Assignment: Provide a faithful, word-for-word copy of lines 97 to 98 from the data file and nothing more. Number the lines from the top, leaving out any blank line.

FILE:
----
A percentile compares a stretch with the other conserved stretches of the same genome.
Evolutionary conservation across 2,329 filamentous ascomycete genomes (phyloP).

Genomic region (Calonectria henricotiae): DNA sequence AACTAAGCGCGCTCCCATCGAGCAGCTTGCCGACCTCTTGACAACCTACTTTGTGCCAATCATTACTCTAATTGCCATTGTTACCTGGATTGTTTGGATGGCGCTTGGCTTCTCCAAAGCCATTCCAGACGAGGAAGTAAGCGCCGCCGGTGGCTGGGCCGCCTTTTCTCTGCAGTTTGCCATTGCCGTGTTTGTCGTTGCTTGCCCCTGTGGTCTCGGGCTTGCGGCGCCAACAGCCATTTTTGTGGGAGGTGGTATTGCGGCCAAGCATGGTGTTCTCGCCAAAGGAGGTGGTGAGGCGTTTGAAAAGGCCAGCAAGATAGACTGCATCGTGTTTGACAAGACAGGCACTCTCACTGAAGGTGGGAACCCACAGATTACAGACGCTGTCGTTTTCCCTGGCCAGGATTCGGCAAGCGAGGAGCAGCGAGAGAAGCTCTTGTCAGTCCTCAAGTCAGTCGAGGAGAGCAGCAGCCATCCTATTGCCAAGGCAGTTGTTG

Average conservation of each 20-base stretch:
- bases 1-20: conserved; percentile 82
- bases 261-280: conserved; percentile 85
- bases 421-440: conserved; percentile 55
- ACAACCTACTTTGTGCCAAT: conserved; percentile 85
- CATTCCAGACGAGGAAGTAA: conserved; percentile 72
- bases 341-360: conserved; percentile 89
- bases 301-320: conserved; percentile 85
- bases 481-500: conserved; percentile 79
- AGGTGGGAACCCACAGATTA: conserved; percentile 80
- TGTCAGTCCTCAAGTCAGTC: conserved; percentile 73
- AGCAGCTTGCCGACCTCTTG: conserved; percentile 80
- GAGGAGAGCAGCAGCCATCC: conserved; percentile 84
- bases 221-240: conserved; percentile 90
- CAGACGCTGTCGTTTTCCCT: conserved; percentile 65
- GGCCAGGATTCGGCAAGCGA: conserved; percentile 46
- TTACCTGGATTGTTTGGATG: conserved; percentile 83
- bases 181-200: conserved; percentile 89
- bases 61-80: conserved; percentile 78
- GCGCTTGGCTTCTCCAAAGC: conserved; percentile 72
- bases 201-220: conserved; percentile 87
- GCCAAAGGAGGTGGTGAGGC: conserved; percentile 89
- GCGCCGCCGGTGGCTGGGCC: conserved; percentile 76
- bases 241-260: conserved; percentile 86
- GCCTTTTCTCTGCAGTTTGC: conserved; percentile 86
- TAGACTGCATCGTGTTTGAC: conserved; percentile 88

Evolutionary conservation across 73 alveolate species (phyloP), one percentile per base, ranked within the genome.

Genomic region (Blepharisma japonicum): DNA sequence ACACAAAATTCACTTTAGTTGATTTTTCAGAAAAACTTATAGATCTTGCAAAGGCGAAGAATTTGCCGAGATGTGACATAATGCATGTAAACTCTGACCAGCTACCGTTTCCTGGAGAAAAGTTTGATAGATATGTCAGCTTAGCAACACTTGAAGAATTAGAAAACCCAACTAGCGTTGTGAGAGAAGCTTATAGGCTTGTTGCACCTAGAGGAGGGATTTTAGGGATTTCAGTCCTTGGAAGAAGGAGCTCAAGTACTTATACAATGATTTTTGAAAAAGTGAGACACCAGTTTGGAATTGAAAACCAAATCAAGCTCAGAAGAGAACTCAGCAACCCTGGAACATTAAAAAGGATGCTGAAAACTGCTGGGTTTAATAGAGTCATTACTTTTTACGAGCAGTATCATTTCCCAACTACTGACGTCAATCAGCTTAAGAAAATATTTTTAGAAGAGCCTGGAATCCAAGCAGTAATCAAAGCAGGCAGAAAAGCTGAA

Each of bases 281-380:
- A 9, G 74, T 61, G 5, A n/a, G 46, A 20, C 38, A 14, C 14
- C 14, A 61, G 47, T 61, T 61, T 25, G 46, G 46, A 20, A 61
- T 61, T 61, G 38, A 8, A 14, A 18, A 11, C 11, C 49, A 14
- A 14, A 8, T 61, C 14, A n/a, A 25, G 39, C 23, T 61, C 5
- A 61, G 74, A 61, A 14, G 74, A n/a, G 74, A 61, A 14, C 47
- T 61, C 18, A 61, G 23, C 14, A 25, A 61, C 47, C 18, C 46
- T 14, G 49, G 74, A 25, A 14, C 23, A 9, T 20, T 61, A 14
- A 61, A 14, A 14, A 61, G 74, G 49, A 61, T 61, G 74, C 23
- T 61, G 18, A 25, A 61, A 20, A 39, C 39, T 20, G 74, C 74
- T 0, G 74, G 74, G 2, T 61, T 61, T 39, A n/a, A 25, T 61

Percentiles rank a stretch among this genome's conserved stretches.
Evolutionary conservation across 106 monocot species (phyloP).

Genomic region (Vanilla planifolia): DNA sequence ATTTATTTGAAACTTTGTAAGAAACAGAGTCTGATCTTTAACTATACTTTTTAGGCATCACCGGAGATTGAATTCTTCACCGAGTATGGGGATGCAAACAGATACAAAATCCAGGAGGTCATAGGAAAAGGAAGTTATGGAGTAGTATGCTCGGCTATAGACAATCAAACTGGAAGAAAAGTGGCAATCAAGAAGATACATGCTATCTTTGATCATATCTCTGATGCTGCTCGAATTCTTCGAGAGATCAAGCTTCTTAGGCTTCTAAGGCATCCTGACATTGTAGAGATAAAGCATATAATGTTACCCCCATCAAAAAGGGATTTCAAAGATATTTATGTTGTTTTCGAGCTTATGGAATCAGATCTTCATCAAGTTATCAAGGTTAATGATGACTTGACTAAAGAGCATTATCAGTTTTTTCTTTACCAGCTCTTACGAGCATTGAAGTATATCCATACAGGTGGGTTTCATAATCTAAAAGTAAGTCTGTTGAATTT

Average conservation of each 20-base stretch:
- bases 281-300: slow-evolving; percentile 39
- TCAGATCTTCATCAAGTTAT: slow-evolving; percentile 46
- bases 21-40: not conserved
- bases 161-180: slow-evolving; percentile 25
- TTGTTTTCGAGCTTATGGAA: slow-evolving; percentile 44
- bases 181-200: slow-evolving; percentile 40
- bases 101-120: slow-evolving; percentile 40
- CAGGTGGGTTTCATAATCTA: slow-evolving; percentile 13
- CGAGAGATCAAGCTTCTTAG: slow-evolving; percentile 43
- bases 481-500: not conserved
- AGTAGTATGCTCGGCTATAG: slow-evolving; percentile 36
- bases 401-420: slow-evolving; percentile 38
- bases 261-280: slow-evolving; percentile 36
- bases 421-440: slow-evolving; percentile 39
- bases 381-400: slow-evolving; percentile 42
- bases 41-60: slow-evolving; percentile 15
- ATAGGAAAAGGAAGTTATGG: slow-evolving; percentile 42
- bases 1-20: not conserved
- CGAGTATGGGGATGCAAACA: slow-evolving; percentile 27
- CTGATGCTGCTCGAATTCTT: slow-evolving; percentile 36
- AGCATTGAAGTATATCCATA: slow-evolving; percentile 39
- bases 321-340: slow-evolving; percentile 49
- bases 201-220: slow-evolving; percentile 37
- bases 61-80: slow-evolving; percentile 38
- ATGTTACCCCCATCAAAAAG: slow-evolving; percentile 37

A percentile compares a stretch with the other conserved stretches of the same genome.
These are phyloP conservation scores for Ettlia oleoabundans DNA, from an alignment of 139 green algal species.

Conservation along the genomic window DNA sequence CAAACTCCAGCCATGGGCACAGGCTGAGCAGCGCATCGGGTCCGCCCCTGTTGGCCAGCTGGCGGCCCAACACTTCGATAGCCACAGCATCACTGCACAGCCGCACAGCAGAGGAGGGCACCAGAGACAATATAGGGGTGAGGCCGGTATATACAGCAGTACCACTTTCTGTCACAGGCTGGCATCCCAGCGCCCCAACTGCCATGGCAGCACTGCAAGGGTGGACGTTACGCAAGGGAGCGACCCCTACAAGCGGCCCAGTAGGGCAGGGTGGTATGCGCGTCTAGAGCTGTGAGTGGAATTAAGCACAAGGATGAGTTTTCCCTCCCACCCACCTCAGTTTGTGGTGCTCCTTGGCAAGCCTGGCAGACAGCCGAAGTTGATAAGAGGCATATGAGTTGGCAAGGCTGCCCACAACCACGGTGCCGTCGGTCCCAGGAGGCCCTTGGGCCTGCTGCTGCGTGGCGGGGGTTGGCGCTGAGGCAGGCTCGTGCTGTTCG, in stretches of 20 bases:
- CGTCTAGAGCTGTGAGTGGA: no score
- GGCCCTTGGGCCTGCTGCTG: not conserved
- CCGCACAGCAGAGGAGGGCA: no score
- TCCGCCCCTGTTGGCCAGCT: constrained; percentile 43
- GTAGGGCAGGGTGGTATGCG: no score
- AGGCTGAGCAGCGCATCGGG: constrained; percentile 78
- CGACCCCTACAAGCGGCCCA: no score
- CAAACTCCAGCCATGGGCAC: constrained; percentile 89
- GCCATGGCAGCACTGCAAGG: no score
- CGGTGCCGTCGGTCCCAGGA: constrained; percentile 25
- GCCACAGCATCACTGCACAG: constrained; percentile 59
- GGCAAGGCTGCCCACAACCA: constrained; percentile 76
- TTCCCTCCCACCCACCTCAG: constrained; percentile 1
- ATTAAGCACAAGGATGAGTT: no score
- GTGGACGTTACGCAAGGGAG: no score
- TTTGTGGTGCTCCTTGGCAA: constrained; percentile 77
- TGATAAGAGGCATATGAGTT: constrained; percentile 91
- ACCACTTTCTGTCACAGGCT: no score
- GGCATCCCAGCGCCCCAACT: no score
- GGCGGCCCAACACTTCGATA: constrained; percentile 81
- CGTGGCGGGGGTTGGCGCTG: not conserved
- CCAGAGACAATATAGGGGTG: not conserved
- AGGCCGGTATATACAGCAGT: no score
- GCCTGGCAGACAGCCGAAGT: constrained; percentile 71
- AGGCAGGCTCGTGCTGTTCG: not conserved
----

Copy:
- AGGCCGGTATATACAGCAGT: no score
- GCCTGGCAGACAGCCGAAGT: constrained; percentile 71